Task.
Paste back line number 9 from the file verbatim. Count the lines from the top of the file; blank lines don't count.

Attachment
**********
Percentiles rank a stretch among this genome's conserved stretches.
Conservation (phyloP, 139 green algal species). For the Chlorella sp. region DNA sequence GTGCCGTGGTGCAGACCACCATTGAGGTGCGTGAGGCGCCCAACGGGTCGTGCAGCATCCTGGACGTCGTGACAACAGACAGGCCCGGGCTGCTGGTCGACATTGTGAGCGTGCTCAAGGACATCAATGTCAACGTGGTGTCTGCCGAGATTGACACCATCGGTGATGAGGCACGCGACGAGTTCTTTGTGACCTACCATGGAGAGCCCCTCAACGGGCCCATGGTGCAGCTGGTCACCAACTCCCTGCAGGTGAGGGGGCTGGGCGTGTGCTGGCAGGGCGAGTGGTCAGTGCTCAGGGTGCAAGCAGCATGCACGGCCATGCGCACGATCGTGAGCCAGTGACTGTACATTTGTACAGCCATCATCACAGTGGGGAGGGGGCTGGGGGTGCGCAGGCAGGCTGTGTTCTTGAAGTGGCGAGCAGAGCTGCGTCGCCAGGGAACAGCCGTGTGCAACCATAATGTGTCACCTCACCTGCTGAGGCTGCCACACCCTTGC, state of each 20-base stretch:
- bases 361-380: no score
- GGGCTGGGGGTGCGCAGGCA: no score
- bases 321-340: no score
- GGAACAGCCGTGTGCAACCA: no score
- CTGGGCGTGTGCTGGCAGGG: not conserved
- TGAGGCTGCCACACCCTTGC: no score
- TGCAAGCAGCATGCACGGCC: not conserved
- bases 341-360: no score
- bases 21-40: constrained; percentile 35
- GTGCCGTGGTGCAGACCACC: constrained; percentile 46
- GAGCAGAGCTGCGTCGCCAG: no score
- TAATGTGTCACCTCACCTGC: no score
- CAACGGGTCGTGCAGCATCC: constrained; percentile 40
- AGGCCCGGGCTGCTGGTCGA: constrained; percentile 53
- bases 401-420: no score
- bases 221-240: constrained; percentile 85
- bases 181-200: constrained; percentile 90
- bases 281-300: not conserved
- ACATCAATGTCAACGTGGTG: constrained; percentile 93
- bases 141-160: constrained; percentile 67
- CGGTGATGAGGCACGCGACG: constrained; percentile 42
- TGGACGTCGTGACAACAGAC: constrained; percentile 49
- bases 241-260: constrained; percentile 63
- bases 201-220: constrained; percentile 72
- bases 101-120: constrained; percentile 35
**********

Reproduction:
- TGCAAGCAGCATGCACGGCC: not conserved